Verify surjectivity of the function $f:\Bbb R \rightarrow \Bbb R$ satisfying: $\forall x \in \Bbb R:f(x)+f(x^2)=x$

I know how to check a function is surjective if we have its explicit formula,but have no idea for this type of question involving a functional equation!

  • 2
    $\begingroup$ It might be useful that $f(x)-f(-x)=2x$, by subtracting the relation applied at $x$ to it applied at $-x$. Not sure how to get to surjectivity though... $\endgroup$ Jan 1, 2018 at 5:19
  • $\begingroup$ Does the problem say anything about continuity of the function? Also, "the function" suggests that there is only one, which seems unlikely. $\endgroup$
    – N. S.
    Jan 1, 2018 at 5:31
  • $\begingroup$ @N.S. No, the problem statement says nothing about continuity $\endgroup$ Jan 1, 2018 at 6:16

1 Answer 1


This is not true unless we assume $f$ is continuous.

Note first that we can use the relation at several points simultaneously to derive the following equation: $$f(x)-(-1)^nf(x^{2 ^n})=\sum_{i=0}^{n-1}(-1)^i\left(f(x^{2^i})+f(x^{2^{i+1}})\right)=\sum_{i=0}^{n-1}(-1)^ix^{2^i}.$$ Now, suppose we define a set $S_x=\{\pm x^{2^n}:n\in\mathbb Z\}$ where $x$ is a positive real number other than $1$. We can use the above equation to determine the value of $f(y)$ from $f(x)$ for every $y\in S_x$ - this follows from observing that $f(x)-f(-x)=f(x)+f(x^2)-f(x)-f(x^2)=x-(-x)=2x$ and using the relation above, noting that it is both necessary and sufficient (and satisfiable). Note that $f(y)$ always depends on $f(x)$ linearly (and non-trivially). As $S_x$ is countably, this implies that, for any $\alpha\in \mathbb R$, we can choose $f$ on $S_x$ such that $\alpha \not\in f[S_x]$.

Note that, since if $y\in S_x$ we have $y^2\in S_x$ and conversely if $y^2\in S_x$ then $y\in S_x$, it actually suffices to show that $f$ satisfies the relation on each $S_x$ individually. However, if we choose $\alpha$ to be neither $f(0)=0$ nor $f(1)=\frac{1}2$ and then fix $f$ to miss this value on every $S_x$ (using the axiom of choice), we find that $f$ is actually not surjective.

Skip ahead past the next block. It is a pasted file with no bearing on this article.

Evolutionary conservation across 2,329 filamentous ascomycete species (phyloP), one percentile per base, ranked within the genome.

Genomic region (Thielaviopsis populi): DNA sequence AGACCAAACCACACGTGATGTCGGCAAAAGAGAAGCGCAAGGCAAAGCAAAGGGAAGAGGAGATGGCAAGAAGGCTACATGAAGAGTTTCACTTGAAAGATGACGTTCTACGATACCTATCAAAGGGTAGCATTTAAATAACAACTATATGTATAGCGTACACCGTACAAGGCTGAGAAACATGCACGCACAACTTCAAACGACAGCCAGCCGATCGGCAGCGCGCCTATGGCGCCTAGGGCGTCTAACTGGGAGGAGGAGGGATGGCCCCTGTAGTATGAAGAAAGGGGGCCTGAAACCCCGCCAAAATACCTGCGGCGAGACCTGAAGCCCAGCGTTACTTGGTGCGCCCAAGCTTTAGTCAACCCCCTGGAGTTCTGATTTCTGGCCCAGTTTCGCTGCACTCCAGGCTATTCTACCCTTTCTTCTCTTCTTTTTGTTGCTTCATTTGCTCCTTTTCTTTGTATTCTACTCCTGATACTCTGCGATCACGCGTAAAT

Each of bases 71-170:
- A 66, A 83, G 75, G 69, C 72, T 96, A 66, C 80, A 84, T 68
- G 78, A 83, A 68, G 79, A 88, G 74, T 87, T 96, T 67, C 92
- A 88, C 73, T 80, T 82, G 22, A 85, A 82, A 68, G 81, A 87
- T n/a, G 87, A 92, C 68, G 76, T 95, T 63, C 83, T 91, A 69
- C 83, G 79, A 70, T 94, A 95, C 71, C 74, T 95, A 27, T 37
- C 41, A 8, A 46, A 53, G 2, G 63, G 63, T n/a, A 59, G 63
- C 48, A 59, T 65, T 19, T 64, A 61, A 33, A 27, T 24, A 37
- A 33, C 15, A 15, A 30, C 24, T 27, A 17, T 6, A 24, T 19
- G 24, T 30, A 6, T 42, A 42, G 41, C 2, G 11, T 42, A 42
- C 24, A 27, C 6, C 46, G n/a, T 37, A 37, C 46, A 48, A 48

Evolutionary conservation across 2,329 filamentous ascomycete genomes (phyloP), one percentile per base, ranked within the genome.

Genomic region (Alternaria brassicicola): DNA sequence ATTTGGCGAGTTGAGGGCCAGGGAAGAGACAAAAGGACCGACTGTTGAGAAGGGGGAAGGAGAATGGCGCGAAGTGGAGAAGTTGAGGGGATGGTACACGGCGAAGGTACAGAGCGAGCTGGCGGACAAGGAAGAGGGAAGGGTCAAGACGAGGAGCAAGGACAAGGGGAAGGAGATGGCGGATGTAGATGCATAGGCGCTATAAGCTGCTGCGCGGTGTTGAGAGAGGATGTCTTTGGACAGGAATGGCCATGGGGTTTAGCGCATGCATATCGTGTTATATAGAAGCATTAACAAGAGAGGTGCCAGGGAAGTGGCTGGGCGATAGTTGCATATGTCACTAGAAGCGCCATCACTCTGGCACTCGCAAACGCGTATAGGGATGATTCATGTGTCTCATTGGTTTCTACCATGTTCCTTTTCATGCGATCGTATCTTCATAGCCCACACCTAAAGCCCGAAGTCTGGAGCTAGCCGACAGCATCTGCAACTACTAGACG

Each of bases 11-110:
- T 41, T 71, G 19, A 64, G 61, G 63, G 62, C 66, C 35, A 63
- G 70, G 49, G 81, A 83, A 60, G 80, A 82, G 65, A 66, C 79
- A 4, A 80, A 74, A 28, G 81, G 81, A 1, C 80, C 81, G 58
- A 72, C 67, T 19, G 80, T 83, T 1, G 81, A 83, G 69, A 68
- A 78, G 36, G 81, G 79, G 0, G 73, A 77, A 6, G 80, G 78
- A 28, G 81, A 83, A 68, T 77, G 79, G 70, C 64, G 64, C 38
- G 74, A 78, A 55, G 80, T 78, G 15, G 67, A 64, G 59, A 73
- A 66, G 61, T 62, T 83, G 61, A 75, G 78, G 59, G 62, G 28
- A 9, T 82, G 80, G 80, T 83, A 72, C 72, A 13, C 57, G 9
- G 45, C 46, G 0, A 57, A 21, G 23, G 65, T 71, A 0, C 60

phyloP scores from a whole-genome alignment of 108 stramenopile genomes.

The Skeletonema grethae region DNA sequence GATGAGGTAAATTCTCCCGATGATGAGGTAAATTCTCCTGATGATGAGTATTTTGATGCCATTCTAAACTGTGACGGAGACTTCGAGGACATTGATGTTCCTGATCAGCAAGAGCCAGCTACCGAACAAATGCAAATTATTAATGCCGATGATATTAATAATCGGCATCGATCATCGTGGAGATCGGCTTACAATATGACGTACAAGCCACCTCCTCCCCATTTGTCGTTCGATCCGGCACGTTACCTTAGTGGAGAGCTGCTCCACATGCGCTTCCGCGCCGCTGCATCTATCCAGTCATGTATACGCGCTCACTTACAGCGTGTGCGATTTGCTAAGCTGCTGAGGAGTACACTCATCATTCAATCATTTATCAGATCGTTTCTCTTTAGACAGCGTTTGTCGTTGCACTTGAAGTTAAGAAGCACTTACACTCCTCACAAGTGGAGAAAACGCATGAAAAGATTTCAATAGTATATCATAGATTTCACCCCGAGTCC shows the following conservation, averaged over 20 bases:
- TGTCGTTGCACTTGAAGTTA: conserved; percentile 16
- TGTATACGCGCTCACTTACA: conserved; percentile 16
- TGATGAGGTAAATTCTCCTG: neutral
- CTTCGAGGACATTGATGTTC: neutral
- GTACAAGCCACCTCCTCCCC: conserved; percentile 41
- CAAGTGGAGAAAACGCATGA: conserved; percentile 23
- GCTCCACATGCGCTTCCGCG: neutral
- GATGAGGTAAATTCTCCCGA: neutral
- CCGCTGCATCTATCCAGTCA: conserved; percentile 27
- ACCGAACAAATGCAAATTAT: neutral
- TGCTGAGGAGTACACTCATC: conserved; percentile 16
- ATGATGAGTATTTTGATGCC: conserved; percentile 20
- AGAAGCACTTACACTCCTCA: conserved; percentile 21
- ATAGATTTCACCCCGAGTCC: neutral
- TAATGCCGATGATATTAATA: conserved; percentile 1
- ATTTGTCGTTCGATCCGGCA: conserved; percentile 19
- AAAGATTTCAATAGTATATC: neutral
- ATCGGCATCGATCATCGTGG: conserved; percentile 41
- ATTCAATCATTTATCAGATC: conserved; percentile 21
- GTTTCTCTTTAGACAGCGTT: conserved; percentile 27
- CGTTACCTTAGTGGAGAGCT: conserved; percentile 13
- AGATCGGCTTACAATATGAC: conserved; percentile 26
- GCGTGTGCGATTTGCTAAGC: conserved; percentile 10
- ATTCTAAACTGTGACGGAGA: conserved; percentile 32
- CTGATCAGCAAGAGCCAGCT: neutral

If $f$ is continuous, then showing it is surjective amounts to showing that it is neither bounded above nor below.

Choose some $x>1$. Observe that if we divide the first equation in the post by $x^{2^{n-1}}$ and then take a limit as $n$ goes to $\infty$, observing that since $x^{2^n}$ grows faster than any exponential function, we can actually cancel almost the whole sum, we get: $$\lim_{n\rightarrow\infty}\frac{f(x^{2^n})}{x^{2^{n-1}}}=1.$$ Thus, $f$ is unbounded above. However, this then gives that $$\lim_{n\rightarrow\infty}\frac{f(-x^{2^n})}{x^{2^n}}=\lim_{n\rightarrow\infty}\frac{f(x^{2^n})-x^{2^n}}{x^{2^{n}}}= -1.$$ so $f$ is also not bounded below.

One might also note that you can actually write down an equation for $f$ if it is continuous* using the first equation cleverly (basically, sending $n$ to $-\infty$) and noting that $f(1)=1/2$ from $f(1)+f(1^2)=1$. You have to deal with a convergence issue subtly (hence the subtraction in the sum), but otherwise we have, for $x>0$ that: $$f(x)=\frac{1}2-\sum_{i=1}^{\infty}(-1)^i(x^{2^{-i}}-1)$$ Then $f(0)=0$ and $f(-x)=f(x)-2x$.

We can also, for $|x|<1$, sending $n$ to infinity in the first equation, derive a power series around zero: $$f(x)=\sum_{i=1}^{\infty}(-1)^ix^{2^i}.$$ Unfortunately, it is not particularly clear whether the two definitions of $f$ actually agree anywhere, so it's hard to say whether this defines a continuous function.

  • $\begingroup$ I feel this problem should have a much more simpler solution $\endgroup$ Jan 1, 2018 at 6:55
  • 1
    $\begingroup$ you should also note that in assuming continuity: $x\to\infty:f(x)+f(x^2)=x\implies f(x^2)\lor f(x)\to\infty$ and $x\to\infty:f(-x)+f(x^2)=-x\implies f(x^2)\lor f(-x)\to-\infty$, so if it is continuous function you are done, no need to find $f(x)$ $\endgroup$
    – ℋolo
    Jan 1, 2018 at 8:24
  • 1
    $\begingroup$ I am not sure I follow: you say "As $S_x$ is countably, this implies that, for any $\alpha\in \mathbb R$, we can choose $f$ on $S_x$ such that $\alpha \not\in f[S_x]$." Here we are not allowed to define $f$ arbitrarily on $S_x$ we determine one value namely $f(x)$ and the others are automatically defined. How can we be sure we don't hit $\alpha$? $\endgroup$
    – clark
    Jan 1, 2018 at 9:02
  • 1
    $\begingroup$ @clark For every $y$ in $S_x$, we have $f(y)=a_{x,y}f(x)+c_{x,y}$ from the given equation, for constants $a_{x,y}$ and $c_{x,y}$. However, $c_{x,y}$ is never zero (it is, in fact, always $1$ or $-1$). In particular, for every $y$, there is exactly one value for $f(x)$ such that $f(y)= \alpha$. However, there are only countably many $y$, thus only countably many values for $f(x)$ such that $\alpha\in f[S_x]$ when we extend. Thus, we just need to choose $f(x)$ not to be in some countable set. $\endgroup$ Jan 1, 2018 at 16:30

Your Answer

By clicking “Post Your Answer”, you agree to our terms of service, privacy policy and cookie policy

Not the answer you're looking for? Browse other questions tagged or ask your own question.